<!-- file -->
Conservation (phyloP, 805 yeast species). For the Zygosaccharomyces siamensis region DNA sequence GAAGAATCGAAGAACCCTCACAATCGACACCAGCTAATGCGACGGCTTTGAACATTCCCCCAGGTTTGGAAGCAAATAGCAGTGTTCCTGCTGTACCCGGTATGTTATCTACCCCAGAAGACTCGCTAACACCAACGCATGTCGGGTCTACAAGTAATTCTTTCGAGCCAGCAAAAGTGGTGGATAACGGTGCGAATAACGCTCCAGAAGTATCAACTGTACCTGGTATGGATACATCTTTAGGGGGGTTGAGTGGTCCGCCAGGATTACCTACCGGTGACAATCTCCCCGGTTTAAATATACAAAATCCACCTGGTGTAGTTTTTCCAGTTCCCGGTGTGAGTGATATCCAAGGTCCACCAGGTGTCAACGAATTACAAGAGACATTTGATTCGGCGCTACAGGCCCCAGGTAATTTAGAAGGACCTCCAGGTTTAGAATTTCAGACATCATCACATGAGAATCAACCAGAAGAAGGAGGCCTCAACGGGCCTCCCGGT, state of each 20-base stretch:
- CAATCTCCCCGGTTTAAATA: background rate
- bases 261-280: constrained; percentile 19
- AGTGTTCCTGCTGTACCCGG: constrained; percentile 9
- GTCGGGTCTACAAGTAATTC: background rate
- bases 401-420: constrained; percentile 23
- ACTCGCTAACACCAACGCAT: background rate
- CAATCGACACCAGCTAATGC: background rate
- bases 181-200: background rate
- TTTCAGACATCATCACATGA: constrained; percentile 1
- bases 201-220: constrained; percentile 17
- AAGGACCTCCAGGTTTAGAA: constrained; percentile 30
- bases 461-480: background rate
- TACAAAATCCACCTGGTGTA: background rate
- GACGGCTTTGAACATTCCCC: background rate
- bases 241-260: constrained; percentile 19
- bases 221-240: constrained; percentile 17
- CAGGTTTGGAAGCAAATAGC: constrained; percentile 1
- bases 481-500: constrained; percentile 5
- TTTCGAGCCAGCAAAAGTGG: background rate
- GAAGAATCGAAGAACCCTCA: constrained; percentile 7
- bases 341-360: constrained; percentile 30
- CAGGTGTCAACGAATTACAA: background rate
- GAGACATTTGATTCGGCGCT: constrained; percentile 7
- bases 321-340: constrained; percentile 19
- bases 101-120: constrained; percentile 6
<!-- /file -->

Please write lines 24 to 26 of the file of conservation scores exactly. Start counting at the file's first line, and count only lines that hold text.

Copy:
- GAGACATTTGATTCGGCGCT: constrained; percentile 7
- bases 321-340: constrained; percentile 19
- bases 101-120: constrained; percentile 6